Fabulous Felt Flowers

Fabulous Felt Flowers
By Wendy Bailye
Make these beautiful flowers to adorn art works, clothing, bags, hair, hats, presents and home wares. Wire the stems
and put them in a vase! You will be amazed at what you can create so effortlessly. These flowers were originally created at a social felting weekend at Jondaryan Woolshed (in rural QLD), but the technique has been refined over the
years. They are very simple to make and stunning to behold.
Yarn cotton yarn scraps, or non-felting wool scraps for stamens (yellow or colour of choice)
Notions 25cm fine silk Paj/Pongee, muslin, cotton voile or georgette silk. This is enough fabric for approx 4 flowers, depending on fabric
width. Fabric can be plain or patterned as long as it is 100% natural and can be easily blown through. You may use recycled fabric scraps
(about 20cm square), as long as they are in the fabrics mentioned above; two 50cm x 50cm pieces of bubble wrap (20 inches x 20 inches); one
50cm x 50cm piece of nylon tulle net; carded merino wool tops (rovings) in colours of your choice. 30cm long piece of roving for stem and
20cm piece for flowers.This will be enough wool for approximately 6 flowers; knitting or embroidery wool scraps (must be wool or wool
blend and not machine washable/superwash); container for warm water; soap; plastic bag; old towel
Issue No 14
Step 3
Step 5
Place the bubble wrap
bubble side up on a flat
surface. Place warm water
in your container and
swish your bar of soap
until the water is a little
frothy. Take soap out.
Dip your old grocery bag
into the soapy water and
apply the wet soapy bag
to the (still net covered)
flower. Pat gently until the
wool is very flat and wet
right through. If the wool
roving is still puffy add
more water. Don’t rub! If it
is dripping remove excess
water by covering it with a
dry towel. Pat lightly with
flat hands once only. If you
remove too much water it
won’t felt. Take off towel.
Remove net carefully.
Step 2
Step 3 Cont.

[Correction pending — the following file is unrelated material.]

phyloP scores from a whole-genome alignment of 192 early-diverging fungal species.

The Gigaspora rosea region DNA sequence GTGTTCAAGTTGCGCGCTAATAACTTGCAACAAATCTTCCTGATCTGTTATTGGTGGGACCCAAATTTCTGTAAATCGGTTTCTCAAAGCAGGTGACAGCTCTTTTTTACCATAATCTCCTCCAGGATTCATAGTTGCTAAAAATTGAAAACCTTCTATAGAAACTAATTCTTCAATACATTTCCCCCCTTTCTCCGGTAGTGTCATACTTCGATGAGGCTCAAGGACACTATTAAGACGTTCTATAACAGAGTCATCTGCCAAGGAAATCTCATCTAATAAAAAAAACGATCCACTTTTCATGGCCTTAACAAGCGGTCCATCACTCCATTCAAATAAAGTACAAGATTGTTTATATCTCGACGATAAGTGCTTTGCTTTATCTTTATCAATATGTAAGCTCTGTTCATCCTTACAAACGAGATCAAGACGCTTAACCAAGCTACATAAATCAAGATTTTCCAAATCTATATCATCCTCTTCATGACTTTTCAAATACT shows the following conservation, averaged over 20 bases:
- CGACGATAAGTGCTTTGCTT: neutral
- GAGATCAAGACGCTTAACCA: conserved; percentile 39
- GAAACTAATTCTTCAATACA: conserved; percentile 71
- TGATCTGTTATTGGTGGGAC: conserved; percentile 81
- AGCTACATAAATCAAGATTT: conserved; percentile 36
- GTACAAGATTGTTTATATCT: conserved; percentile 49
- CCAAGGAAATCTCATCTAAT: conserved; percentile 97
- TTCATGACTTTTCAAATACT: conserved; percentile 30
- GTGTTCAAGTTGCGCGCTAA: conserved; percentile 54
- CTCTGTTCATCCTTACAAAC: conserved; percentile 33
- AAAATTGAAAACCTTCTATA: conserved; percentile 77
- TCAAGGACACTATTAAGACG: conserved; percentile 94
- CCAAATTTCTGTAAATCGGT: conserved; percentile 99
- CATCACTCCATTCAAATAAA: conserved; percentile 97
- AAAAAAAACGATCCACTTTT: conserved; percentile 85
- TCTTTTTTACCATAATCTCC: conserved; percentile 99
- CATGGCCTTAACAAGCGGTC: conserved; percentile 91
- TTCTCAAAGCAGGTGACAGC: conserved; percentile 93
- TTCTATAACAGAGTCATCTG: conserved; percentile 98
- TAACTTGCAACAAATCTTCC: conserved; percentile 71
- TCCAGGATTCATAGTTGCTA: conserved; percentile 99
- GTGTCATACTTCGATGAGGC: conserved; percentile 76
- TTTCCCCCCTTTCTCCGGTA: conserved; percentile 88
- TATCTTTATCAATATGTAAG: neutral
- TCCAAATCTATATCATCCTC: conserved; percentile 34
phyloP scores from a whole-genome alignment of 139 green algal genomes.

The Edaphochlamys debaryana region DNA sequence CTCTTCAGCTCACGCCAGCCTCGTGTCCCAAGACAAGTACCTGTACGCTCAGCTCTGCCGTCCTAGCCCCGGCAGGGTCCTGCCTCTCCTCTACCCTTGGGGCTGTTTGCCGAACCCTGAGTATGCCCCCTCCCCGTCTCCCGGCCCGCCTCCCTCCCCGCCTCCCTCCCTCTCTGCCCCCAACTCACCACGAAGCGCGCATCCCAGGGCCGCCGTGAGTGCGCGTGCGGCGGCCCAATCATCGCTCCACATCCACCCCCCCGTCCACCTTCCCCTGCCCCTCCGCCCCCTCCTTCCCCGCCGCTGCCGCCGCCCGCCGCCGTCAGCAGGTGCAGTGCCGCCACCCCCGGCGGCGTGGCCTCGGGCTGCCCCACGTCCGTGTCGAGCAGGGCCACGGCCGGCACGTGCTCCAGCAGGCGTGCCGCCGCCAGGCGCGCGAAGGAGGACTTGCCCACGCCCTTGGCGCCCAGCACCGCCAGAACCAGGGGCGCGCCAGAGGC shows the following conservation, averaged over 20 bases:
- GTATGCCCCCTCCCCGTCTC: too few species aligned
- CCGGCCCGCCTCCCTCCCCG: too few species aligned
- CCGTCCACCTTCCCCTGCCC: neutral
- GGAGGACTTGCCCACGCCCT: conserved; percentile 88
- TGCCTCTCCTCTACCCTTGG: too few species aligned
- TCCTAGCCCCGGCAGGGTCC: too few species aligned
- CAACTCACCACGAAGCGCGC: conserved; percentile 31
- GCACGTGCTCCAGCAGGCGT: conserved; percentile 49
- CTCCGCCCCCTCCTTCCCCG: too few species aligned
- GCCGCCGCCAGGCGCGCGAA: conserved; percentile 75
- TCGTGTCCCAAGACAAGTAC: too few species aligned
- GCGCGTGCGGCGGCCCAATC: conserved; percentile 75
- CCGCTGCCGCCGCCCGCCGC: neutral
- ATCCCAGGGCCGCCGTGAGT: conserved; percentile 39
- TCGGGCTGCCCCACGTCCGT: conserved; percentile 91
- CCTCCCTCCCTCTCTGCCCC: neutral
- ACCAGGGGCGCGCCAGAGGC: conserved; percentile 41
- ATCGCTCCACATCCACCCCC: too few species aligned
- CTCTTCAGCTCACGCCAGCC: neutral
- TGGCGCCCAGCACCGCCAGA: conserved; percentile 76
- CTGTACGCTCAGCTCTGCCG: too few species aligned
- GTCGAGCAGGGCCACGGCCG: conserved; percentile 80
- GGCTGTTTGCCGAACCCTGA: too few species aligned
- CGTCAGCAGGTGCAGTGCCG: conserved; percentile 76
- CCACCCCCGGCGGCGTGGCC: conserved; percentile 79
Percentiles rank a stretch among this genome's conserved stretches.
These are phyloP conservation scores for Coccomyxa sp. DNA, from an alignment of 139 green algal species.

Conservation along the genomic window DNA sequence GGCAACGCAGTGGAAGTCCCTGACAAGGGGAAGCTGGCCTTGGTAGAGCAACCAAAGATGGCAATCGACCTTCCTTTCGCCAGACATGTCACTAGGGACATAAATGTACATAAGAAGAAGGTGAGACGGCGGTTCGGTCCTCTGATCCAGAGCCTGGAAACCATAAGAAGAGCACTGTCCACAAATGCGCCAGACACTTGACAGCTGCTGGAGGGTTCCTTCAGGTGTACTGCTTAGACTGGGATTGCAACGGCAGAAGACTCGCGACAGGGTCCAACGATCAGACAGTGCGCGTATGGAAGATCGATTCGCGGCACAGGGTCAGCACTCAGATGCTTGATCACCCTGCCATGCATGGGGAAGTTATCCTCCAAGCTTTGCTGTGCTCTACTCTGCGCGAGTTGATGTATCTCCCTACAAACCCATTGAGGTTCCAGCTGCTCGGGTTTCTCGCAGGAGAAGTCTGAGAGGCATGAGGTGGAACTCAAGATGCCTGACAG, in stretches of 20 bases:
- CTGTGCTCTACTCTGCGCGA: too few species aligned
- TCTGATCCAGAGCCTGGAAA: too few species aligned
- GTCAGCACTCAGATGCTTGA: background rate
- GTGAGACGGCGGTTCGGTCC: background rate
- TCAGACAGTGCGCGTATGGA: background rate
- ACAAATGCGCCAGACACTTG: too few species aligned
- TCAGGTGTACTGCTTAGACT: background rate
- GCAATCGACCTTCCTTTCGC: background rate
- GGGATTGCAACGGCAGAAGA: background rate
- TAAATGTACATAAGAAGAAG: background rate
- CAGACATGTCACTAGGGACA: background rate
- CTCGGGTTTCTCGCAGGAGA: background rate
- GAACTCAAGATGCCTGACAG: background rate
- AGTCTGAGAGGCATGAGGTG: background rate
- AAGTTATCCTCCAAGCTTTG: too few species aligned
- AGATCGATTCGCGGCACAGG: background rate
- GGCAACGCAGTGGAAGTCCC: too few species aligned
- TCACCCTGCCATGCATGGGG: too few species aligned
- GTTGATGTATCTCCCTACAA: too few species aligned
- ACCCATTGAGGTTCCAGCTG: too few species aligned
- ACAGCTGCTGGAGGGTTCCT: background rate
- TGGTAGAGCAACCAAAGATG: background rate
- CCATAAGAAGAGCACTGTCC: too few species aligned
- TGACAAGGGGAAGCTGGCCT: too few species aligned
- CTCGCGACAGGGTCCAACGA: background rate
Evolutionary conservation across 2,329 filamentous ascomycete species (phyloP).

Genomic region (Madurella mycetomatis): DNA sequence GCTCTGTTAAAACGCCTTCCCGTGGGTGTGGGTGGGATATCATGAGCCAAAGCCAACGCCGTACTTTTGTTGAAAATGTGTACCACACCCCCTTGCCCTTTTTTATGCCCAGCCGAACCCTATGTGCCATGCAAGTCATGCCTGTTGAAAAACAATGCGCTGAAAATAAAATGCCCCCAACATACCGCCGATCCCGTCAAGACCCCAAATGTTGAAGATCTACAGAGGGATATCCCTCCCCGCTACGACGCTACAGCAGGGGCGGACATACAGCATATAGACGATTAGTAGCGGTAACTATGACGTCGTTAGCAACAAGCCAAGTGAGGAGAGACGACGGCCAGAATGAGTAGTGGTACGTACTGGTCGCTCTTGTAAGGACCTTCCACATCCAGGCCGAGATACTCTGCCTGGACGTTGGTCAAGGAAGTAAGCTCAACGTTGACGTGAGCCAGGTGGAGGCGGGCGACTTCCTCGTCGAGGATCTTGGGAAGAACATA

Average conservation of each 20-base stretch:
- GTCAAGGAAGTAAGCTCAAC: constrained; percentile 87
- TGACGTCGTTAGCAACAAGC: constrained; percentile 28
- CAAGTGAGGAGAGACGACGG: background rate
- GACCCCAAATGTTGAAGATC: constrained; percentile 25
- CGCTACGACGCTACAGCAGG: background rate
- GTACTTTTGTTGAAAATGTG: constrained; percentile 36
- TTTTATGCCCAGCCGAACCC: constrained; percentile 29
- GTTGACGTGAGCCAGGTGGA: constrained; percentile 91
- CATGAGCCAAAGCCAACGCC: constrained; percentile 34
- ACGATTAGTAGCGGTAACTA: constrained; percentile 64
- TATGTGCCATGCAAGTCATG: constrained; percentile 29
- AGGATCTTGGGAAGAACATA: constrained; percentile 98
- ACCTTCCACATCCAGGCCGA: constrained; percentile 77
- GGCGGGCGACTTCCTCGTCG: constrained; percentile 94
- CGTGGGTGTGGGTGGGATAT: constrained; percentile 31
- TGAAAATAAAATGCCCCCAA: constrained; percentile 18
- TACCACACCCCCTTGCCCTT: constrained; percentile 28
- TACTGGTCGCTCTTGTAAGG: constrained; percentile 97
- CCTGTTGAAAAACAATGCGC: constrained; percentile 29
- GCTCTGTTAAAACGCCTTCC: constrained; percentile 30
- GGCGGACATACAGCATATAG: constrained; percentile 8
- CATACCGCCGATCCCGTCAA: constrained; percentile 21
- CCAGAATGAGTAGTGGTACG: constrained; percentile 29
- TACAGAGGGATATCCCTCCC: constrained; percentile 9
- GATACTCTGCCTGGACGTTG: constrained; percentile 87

Cut a 20cm circle of fabric
(use a plate as your guide).
Place the fabric circle on
your bubble wrap. Don’t
worry if the edges are a
little tatty or your cutting
isn’t perfect. Cut six 8cm
long lengths of cotton yarn
for stamens and put aside.
Step 3
Step 4
Step 4 Cont.
Pull out six 8cm lengths of
wool top (rovings). Hold
the wool tops in one hand
and with your other thumb
and first finger pinch/pull
out a length of wool from
the end of the wool tops.
Only pull on the first 1cm
of the roving to get a nice
layer—not too thick. If it is
too thin add another fine
layer on top.
Twist both ends of each
petal (like waxing a
moustache!) until you
have a nice petal shape.
After twisting the ends,
pull out the center of the
petal on both sides so it is
fatter in the middle (very
important otherwise your
petals will be too skinny).
Place on the silk circle,
radiating from the center.
Step 6
Roll the flower up tightly
in the bubble wrap. Put
the towel on the table,
with your rolled up
bubble wrap on top. This
will catch any excess
water once you start to
roll. Roll bubble wrap
back and forwards for 40
rolls. Unroll and carefully
straighten up the flower
stretching it back into a
circular shape. Carefully
stretch the middle of the
petals outward by pulling
on either side to fatten up
the petals so they wont be
too thin. Do this to each
petal. Smooth out creases.
Re-roll the bubble wrap,
each time starting from
a different side. Roll
for 40 rolls (160 rolls
Step 4
Step 5
Step 6
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Cut your knitting yarn